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I'm using a Raspberry Pi 2 and an AD/DA Board, with no extra circuit. Reading on the internet though, I found that DACs need a low pass filter in their output, and I don't understand if the behaviour of my DAC is normal, and I wonder if I need the low pass filter. Its output goes down to 0V at every sample, is it normal? Is this the reason why low pass filters are used?

Thanks in advance,

Alberto


I tried with a better oscilloscope to analyze the signal, and it's all fine. I'm so sorry if I created a useless thread, but I still have learnt new terms I didn't know before.

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  • $\begingroup$ Can you please clarify if you observe an output like 1 0 2 0 3 0 4 0 5 0 6 0... and so on (?) or is it that the DAC outputs a few values and then drops to zero and stays there? Also, is this simulation or an actual DAC in a circuit? $\endgroup$ – A_A Nov 23 '16 at 8:52
  • $\begingroup$ It goes to zero at every value. The DAC is not simulated, is a DAC8532 by Texas Instruments, controlled by a Raspberry Pi 2 $\endgroup$ – user25006 Nov 23 '16 at 10:29
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    $\begingroup$ Can I please ask you to add all this information to the body of the question? This is all valuable to answer the question. Also, if you have access to an oscilloscope, can you take a screenshot of the output and include that too? Are you sure it is not a problem with clock synchronisation or the way the DAC is driven by the Raspberry Pi code? Is it on GPIOs which are driven programmatically through the PI's module? The DAC should have provision for what is known as Anti-Imaging filter, have you configured that up? $\endgroup$ – A_A Nov 23 '16 at 10:31
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    $\begingroup$ If every value goes to zero,then how does the spikes come. Like A_A mentioned can you add a snap of output? $\endgroup$ – Navin Prashath Nov 23 '16 at 11:49
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    $\begingroup$ Eventhough being quite exciting, this is a hardware biased question. Whether your DAC's output voltage or current goes to zero or jumps to spikes depends on your electrical circuit topology and not on the way you process your signals. The reconstruction lowpass filter would only smooth out your DAC's steppy output voltage. That filter cannot be responsible for any weird electrical behaviour (assuming properly connected) $\endgroup$ – Fat32 Nov 23 '16 at 14:22
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The TI DAC8532 uses a Kelvin resistor-string (string of resistors that divide the reference voltage, with individual switches from the nodes to the output), so it is guaranteed to be monotonic. What you see does not sound normal, you must be writing zeros to it over the serial interface somehow. How did you implement the serial protocol?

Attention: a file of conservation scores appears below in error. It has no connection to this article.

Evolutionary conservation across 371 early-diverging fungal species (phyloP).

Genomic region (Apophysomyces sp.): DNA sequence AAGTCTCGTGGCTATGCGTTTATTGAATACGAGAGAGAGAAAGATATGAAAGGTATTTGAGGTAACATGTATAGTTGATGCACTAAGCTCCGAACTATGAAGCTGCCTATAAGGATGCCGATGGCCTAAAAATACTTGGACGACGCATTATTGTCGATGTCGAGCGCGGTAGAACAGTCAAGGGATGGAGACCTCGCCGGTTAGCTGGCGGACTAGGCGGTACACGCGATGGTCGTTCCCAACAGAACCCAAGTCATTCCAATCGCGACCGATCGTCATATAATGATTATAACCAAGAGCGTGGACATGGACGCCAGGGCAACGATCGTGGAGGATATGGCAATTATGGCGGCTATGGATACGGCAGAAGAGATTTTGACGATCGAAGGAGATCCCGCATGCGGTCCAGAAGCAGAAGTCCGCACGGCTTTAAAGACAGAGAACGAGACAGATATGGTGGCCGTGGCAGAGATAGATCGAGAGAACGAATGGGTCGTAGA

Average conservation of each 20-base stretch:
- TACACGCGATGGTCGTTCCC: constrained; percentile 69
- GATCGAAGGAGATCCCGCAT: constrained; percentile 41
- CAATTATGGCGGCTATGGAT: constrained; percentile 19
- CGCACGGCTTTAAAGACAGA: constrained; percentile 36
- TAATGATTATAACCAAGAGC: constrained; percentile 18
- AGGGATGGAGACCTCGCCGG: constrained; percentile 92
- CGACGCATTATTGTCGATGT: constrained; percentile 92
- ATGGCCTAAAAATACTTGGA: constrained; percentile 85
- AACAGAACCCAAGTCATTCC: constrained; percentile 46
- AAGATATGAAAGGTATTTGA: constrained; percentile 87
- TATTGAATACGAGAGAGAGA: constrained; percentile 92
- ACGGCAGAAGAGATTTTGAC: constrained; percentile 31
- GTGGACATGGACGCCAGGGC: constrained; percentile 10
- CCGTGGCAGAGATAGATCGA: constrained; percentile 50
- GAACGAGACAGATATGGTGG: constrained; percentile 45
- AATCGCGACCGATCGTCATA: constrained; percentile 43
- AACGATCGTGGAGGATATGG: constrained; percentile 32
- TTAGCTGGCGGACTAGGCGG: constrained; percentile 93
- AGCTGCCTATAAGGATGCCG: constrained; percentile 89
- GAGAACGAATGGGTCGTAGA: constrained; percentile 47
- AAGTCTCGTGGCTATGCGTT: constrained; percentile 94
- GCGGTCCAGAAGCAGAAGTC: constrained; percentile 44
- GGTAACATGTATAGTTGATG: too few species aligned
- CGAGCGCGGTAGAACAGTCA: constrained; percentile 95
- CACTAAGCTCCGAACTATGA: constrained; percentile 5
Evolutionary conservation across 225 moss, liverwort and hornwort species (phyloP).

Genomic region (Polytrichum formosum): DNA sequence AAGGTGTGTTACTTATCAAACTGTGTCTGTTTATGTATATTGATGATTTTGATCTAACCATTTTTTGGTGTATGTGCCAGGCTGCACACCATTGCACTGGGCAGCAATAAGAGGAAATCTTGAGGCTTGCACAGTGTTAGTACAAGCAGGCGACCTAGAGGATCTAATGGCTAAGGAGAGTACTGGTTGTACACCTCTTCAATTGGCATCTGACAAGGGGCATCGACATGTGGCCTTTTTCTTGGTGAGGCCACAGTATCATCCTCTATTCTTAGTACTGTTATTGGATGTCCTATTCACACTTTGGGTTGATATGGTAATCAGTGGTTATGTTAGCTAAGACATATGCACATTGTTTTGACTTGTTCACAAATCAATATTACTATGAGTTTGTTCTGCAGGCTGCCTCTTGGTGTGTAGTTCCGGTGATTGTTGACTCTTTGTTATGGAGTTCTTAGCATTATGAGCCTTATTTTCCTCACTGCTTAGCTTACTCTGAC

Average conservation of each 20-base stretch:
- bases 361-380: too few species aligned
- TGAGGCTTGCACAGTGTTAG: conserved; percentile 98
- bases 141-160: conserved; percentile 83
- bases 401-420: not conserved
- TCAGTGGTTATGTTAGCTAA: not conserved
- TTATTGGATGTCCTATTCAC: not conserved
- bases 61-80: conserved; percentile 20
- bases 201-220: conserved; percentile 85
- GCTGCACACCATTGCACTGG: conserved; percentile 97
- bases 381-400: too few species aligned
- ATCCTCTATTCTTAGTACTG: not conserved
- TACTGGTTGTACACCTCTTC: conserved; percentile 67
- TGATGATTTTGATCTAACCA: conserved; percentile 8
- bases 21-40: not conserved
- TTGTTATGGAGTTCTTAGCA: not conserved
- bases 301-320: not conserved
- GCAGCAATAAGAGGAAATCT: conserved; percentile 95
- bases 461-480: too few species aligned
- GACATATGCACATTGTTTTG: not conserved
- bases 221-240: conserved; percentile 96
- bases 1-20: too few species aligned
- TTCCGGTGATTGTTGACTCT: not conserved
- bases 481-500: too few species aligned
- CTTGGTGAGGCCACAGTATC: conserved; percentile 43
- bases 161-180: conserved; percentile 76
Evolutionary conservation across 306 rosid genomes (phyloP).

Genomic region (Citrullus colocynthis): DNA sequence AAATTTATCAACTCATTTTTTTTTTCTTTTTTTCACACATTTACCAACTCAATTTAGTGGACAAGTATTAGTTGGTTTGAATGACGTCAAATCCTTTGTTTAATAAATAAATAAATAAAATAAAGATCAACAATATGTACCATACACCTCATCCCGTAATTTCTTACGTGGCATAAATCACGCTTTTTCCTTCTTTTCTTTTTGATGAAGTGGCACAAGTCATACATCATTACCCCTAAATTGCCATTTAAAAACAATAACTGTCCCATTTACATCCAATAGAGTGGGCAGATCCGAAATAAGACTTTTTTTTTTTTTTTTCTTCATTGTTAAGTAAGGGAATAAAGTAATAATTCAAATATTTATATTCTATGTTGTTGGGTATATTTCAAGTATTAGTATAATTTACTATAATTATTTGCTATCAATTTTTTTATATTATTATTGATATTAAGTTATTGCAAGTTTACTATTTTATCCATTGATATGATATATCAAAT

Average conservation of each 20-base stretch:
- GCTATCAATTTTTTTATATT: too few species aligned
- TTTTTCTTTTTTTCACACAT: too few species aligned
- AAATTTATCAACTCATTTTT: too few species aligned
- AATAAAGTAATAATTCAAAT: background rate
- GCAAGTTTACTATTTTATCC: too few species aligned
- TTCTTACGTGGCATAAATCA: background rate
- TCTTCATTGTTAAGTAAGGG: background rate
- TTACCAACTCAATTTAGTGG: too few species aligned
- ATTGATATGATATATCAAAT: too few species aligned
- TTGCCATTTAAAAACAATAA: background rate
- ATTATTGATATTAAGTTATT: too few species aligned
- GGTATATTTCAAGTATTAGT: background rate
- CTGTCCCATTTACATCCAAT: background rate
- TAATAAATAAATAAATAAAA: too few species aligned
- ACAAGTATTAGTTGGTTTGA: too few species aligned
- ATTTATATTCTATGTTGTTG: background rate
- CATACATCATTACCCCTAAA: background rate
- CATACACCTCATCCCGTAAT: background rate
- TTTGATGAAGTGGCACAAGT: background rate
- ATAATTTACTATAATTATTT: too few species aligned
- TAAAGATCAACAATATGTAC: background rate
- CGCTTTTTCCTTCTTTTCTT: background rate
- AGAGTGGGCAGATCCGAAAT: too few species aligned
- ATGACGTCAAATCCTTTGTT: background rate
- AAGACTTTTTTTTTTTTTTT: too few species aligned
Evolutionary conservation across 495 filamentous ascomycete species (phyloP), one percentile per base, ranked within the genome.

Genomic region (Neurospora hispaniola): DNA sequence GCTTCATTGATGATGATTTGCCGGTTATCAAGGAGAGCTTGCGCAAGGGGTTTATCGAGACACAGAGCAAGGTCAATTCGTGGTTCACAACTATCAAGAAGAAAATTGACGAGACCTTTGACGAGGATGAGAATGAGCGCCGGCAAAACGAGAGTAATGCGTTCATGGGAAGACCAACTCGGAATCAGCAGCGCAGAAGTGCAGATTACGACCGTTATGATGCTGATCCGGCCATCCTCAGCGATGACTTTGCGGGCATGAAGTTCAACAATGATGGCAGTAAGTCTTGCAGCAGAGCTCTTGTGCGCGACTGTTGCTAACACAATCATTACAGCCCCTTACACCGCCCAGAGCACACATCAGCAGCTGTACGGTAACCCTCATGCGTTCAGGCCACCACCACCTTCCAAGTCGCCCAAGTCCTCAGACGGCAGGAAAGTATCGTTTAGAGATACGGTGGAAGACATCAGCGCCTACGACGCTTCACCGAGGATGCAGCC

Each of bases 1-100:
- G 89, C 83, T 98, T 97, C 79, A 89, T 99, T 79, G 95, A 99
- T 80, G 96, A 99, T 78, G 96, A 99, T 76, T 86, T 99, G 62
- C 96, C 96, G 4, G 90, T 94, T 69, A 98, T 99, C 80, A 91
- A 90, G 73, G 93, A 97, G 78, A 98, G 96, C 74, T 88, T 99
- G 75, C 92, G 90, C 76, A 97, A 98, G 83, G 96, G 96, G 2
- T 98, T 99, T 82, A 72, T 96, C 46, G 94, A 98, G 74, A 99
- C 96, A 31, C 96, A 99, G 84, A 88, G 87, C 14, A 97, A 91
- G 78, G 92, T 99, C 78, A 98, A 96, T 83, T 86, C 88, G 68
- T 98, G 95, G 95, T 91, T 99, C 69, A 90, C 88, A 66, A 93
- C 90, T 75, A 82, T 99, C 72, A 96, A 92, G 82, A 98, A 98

The low-pass filter you put on the output is the reconstruction filter. It is used to reduce imaged frequency content (repeated frequency content above the Nyquist frequency). It's not always needed. The DAC has a built-in zero-order hold element that attenuates the images somewhat. If you are driving a system with low-pass frequency response, like a DC motor with a heavy mass attached, then you don't need the reconstruction filter.

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  • $\begingroup$ Could you explain to me what a Kelvin resistor-string is and what monotonic means? Thank you $\endgroup$ – user25006 Nov 24 '16 at 10:55
  • $\begingroup$ @user25006: I've added some links and a little explaining. $\endgroup$ – Arnfinn Nov 24 '16 at 11:10
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The output of a DAC is a continuous serie of Square pulses with an intermediate zero hold between each update of the digital inputs. Normally, the output does not drop to Zero after an update. The output appears spectrally as a serie of rays starting from the fundamental of the digital modulation and all of its repeated images. Those rays are modulated by the Sinx/x or Sine-Cardinal x enveloppe. The process is similar to the one of sampling at the input of an ADC and follow the same Nyquist laws. To remove the images a low-pass filter is necessary. Such filters must preserve the phase coherence and Bessel or Paynter filters are recommended. If necessary with the addition of notches on the first images if a large output bandwidth is required. In some cases, glitches may also appear on a DAC output at the major carry transitions like at mid range from 0111 1111 1111 to 1000 0000 0000. These glitches depend of the DAC architectures and may require a special "deglitcher" circuitry.

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  • $\begingroup$ I just thought I should mention that string-DACs do not have large glitches as each level is individually switched. The desired phase response is application specific. A Bessel-filter might be good for audio, but they are terrible in a control loop (due to the large phase delay)... $\endgroup$ – Arnfinn Nov 23 '16 at 22:21

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